Madam Speaker, in light of Bill C-30, it is absolutely crucial that we reopen the debate on the importance of privacy protection. The opposition parties understand the need to modernize our legislation; however, Bill C-30 goes too far and directly infringes upon section 8 of the Canadian Charter of Rights and Freedoms, which protects us against unreasonable search or seizure. When a minister proposes bills like this, we need to have a debate and I am happy we are talking about this issue here today.
Many civil society stakeholders, privacy commissioners, my colleagues and I wrote letters to the Minister of Public Safety to share our concerns and those of our fellow citizens regarding clause 16 of the previous version of this bill, Bill C-52. The minister had the opportunity to correct his bill. We told him about the problems we saw with it and about our concerns. Did he make any changes? Yes, he made some. We heard the minister say so earlier in his speech; clause 16 reduces the number of identifiers from 11 to 6. That is true, but as my colleague from Surrey North pointed out, the minister also added provisions to the bill in a rather backdoor fashion. Paragraphs 64(1)(q) and 64(1)(r) give the government the power to prescribe and add identifiers to the list. Has the bill really been corrected? No. Only superficial changes have been made. I have a serious problem with this.
When we shared our concerns about this bill, we also spoke about judicial oversight. There was not enough. We had a problem with giving access to Internet users' private information without judicial oversight. Has the government alleviated this concern? I would say no. Yes, the government has put a system in place, but it is an internal audit system. For Canadians who are concerned about the protection of their privacy, this is just a semblance of judicial oversight. It is not enough, and Canadians are not satisfied with these measures.
If the minister had taken the time to read our letters and listen to the concerns of Canadians and privacy commissioners, he could have fixed these mistakes. Instead, he is covering them up by sending the bill to committee. He also accused us of supporting child pornography. We see a minister who had the opportunity to fix his bill and to protect our right to privacy but did not do so.
The Canadian Charter of Rights and Freedoms exists for a reason. It must be respected. The protection of privacy exists for a reason. It is set out in section 8 of the charter. It is the House's responsibility to make decisions. And when it does, it must take into account what is written in the charter. It is our Canadian Charter of Rights and Freedoms. It must be respected, particularly when we are making decisions and laws in this chamber.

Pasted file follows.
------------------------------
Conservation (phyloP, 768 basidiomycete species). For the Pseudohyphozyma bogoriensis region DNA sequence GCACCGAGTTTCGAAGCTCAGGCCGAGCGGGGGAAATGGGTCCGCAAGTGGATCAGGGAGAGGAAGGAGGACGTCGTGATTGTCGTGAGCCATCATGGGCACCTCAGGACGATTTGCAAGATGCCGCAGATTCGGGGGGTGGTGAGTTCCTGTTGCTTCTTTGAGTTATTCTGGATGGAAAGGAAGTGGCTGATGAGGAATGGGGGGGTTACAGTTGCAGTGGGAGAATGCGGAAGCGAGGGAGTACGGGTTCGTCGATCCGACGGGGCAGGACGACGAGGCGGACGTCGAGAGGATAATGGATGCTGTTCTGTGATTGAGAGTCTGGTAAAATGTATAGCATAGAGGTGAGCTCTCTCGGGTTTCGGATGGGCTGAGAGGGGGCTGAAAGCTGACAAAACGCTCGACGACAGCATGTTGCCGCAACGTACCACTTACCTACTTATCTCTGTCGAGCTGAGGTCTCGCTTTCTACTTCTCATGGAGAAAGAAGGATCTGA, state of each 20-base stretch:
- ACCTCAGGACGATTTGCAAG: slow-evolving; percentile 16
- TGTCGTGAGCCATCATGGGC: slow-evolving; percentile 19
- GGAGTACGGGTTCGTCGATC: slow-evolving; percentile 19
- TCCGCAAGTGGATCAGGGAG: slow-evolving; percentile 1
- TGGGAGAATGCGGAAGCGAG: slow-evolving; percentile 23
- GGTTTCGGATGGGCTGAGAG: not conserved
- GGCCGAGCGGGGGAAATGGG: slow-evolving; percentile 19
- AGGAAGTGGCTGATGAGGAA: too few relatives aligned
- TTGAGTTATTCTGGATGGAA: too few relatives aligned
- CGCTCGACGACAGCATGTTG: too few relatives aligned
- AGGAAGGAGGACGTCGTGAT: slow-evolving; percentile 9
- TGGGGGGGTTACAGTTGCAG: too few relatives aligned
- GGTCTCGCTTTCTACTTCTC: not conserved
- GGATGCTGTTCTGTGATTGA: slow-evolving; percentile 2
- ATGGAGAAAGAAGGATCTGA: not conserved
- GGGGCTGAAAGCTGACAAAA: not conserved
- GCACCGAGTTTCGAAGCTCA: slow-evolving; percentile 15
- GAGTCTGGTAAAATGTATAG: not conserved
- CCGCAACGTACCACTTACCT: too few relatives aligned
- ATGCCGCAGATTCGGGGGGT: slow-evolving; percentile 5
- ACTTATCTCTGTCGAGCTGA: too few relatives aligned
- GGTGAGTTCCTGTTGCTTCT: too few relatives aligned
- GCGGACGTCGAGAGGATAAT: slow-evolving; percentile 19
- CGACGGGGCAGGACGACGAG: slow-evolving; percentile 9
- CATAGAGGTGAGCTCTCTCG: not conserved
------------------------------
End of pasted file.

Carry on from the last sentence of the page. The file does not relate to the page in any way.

When I see bills like Bill C-30 introduced in the House, I wonder whether this government really respects the charter. In fact, this is not the first time that the Conservatives have introduced a bill that goes against the legislation that protects our rights and freedoms. Rather than listening to the opposition and to Canadians who are concerned about their privacy, the Conservatives accused us of supporting child pornography. They accused mothers, fathers, grandparents, privacy commissioners and their former colleague, Stockwell Day, of supporting child pornography.
In a democracy like ours—I know that these days it is feeling less like a democracy than usual—it is unbelievable that a government can accuse its own voters of supporting child pornography because they are against a bill. I thought we were living in a democracy and we had the right to speak out against things and protest.
We are living in a high-tech world. Everyone has a BlackBerry, an iPhone, an iPad, laptops. We carry our cellphones with us. Through this bill, the government is giving itself a tool that can determine our geographic location at all times. The government is telling us that the same information is available in the phone book, but the last time I checked, the phone book did not provide my geographic location at all times. It had my address, my phone number and my name, but not my Internet protocol address or my Internet service provider identification number.
It is a real problem: our minister is telling Canadians that this is the same information that we find in a telephone book, which is absolutely not true. This is information that will allow the government to take away the anonymity of the Internet user. These days, the Internet is used as a discussion forum, a forum where people can discuss their concerns.
I want to thank the House for this discussion. I hope that all hon. members of the House will stand up and support this Liberal opposition motion to protect the privacy of their constituents, those who elected them.